NYC Mansion Tax by Property Value
Who Pays Mansion Tax in NY?
How to Legally Avoid or Reduce the Mansion Tax
Dangers of Not Paying NYC Mansion Tax
Whose Idea Was the NYC Mansion Tax Anyway?
NYC Mansion Tax Bottom Line
|Purchase Price||NYC Mansion Tax|
|$0 - $1,000,000||0.00%|
|$1,000,000 - $1,999,999||1.00%|
|$2,000,000 - $2,999,999||1.25%|
|$3,000,000 - $4,999,999||1.50%|
|$5,000,000 - $9,999,999||2.25%|
|$10,000,000 - $14,999,999||3.25%|
|$15,000,000 - $19,999,999||3.50%|
|$20,000,000 - $24,999,999||3.75%|
|$25,000,000 or more||3.90%|
The mansion tax is the responsibility of the home buyer. If you are buying a home in New York for over $1 million, you will need to pay a mansion tax. The tax is equal to a percentage of the home's purchase price. For example, a $1,200,000 home will be subject to a 1% mansion tax of $12,000.
- Buy a Home for Under $1 Million
- Cover Your NYC Mansion Tax Bill With a Buyer Rebate
- Ask the Seller to Cover the Mansion Tax
1. Buy a Home for Under $1 Million
The simplest way to avoid the mansion tax is to purchase a home for under $1 million. If you buy a condo or co-op for $999,999 – a dollar under $1 million – you pay no mansion tax. However, if you pay one dollar more, rounding up to $1 million, your tax is $10,000.
While this may not be an option for everyone, there can be ways to reduce the purchase price below the $1 million threshold if you’re slightly above it. For example, let’s say you’re interested in a condo priced at $1,050,000 that happens to have some furniture you might consider keeping. Your real estate attorney may be able to reduce the purchase price to $999,000 while including a rider to purchase the furniture for $51,000. Alternatively, another option would be offering to pay the seller’s broker fees, which are typically around 6%.
2. Cover Your NYC Mansion Tax Bill With a Buyer Rebate
A great way to cover the cost of the NYC mansion tax is to work with an agent who will offer a buyer broker commission rebate. In other words, the broker will rebate a portion of their commission to you. Typically, agents will rebate between half and two-thirds of their commission or around 1.5-2% of the property's price, which is more than enough to cover your mansion tax bill. In New York City, however, you can even find brokers who will rebate you as much as 2.25% of the purchase price.
3. Ask the Seller to Cover the Mansion Tax (or at least some of it)
Another way to avoid the NY mansion tax is to ask the seller to pay for it or at least part of it. Depending on the state of the real estate market, you could have a pretty good chance of having sellers say yes to picking up at least part of the tab.
To avoid the mansion tax, some folks break the law and lie about how much they paid for their property. If caught by the tax authorities, this will put the buyer, and maybe the seller, in the clinker, coupled with a hefty fine. Nevertheless, because this tax is so large, many people take the risk.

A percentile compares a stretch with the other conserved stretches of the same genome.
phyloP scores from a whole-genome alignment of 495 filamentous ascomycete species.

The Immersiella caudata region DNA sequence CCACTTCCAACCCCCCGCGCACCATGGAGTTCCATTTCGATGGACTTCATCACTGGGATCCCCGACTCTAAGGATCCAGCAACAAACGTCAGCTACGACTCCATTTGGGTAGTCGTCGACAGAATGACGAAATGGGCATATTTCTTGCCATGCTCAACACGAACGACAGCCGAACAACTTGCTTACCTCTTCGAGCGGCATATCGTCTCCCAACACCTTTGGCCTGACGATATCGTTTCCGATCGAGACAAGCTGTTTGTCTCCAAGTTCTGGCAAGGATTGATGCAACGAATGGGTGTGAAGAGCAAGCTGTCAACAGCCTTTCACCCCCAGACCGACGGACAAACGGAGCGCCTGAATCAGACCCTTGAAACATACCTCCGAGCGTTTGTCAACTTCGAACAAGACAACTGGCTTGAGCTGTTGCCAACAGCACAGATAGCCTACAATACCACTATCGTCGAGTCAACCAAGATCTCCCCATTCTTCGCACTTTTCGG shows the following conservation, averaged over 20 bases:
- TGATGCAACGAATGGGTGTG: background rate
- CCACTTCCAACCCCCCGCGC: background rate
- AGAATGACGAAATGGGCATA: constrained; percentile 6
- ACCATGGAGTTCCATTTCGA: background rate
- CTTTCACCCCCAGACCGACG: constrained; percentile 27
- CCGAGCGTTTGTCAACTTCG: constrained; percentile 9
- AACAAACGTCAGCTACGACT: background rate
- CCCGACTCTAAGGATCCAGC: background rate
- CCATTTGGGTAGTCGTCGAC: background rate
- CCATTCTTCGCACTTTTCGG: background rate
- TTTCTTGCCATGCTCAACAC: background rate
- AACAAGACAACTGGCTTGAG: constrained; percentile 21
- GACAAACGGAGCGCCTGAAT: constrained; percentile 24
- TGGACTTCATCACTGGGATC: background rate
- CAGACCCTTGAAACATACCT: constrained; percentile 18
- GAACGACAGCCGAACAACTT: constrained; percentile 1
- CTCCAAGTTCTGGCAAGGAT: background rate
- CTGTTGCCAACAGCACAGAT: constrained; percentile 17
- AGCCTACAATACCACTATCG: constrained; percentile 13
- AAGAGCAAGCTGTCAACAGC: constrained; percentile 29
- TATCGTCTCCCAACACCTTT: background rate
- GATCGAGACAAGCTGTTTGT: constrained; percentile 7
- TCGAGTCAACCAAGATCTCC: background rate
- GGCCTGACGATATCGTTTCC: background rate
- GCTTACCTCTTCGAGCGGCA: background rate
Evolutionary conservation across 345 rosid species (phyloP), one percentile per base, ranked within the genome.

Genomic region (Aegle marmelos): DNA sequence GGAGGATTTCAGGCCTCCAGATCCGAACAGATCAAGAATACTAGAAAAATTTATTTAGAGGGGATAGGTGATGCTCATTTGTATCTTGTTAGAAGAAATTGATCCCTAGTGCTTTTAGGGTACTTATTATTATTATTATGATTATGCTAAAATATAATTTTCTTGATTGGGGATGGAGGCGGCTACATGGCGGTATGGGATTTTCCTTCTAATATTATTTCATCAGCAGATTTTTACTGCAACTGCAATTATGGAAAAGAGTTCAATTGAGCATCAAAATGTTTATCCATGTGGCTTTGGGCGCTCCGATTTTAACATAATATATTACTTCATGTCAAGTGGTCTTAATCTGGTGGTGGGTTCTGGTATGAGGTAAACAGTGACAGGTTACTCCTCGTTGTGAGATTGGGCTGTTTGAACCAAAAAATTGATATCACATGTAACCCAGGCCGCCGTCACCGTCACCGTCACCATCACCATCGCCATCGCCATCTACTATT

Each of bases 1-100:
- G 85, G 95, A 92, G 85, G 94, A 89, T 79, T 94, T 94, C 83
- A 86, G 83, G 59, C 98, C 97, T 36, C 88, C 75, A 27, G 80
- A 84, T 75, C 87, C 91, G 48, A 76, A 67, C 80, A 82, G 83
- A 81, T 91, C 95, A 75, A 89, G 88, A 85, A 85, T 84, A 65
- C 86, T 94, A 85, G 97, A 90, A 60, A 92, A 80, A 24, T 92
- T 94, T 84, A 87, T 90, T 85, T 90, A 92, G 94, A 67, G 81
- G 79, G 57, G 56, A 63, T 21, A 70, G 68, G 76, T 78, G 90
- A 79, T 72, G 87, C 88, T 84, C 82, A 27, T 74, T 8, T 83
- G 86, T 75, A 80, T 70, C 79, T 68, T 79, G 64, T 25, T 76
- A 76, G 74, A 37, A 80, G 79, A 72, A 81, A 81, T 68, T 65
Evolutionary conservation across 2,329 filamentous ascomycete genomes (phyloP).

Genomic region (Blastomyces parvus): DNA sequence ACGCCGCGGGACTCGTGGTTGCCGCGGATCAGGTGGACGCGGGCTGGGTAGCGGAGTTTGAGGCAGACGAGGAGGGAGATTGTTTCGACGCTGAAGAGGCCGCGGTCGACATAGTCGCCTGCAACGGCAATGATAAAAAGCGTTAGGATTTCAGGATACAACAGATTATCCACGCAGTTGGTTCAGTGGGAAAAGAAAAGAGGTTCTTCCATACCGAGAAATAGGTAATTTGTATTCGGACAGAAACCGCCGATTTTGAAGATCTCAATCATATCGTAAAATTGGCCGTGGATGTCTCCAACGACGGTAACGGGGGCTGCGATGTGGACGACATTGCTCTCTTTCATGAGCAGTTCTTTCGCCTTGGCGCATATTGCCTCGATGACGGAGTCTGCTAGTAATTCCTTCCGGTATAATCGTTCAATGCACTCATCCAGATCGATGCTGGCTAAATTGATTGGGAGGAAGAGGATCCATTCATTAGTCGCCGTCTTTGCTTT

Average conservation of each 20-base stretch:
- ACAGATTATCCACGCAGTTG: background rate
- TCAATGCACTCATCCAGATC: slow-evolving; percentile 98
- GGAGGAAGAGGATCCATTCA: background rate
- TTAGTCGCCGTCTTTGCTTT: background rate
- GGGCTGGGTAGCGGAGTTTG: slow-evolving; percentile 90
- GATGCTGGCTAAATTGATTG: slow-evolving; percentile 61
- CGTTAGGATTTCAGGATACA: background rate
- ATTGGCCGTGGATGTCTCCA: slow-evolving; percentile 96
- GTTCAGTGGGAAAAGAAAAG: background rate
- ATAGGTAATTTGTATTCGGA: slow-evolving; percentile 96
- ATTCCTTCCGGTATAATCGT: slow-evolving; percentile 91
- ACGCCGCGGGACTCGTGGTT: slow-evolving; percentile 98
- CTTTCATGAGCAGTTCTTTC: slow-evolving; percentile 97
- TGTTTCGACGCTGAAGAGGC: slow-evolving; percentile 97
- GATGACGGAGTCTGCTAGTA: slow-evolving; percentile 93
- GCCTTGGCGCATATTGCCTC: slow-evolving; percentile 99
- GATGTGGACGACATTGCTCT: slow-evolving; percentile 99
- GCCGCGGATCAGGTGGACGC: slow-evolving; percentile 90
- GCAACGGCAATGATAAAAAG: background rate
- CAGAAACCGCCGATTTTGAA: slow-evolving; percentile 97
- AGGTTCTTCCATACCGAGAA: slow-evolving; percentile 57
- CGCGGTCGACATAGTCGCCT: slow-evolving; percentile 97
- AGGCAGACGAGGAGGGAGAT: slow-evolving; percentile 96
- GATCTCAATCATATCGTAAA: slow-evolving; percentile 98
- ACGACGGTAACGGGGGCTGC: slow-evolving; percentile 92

Here’s how it works. A buyer and seller agree to a published closing price below $1 million, thus avoiding the mansion tax. However, the real final price is above $1 million. The difference between the two is paid “under the table.” The buyer usually pays the seller a little extra above the sales price for going along with the scheme. Some sellers do this to avoid paying income or capital gains tax.
Buyers and sellers should not be tempted to do this. Not only is it illegal, but it’s pretty easy to get caught. Any property sold below market value will quickly raise red flags among the tax authorities who will investigate the transaction. It’s just not worth spending time in jail for a few extra dollars.
It was Governor Cuomo’s father who came up with the mansion tax in 1989 when he was Governor of New York. Back then, while you may not have been able to buy a mansion in New York City for $1 million, you could buy a lot more house than you can today. According to the CPI Inflation Calculator, $1 million in 1989 is today worth a little over $2 million
The obvious problem with the mansion tax is that it has yet to be adjusted for inflation. There have been efforts to revise the law, however. In 2015, Mayor Bill de Blasio wanted to change the law by keeping the 1% tax, but he would apply it to the sale of properties over $1.7 million. Lawmakers in Albany rejected that proposal.
The mayor tried again in 2017, this time raising the tax to 2.5% but on properties selling for $2 million and over. Had this passed, it was estimated to generate over $300 million in revenue. Those funds would pay for affordable housing for seniors. This proposal, too, went nowhere.
While most NYC buyers won't be purchasing a mansion for $1 million, the mansion tax will be due for any purchase above this price point. And unlike some other real estate taxes and closing costs, it's almost impossible to avoid the NYC mansion tax, so you'll have to be ready to pay it. However, you can always get a commission rebate to help cover the cost of the mansion tax.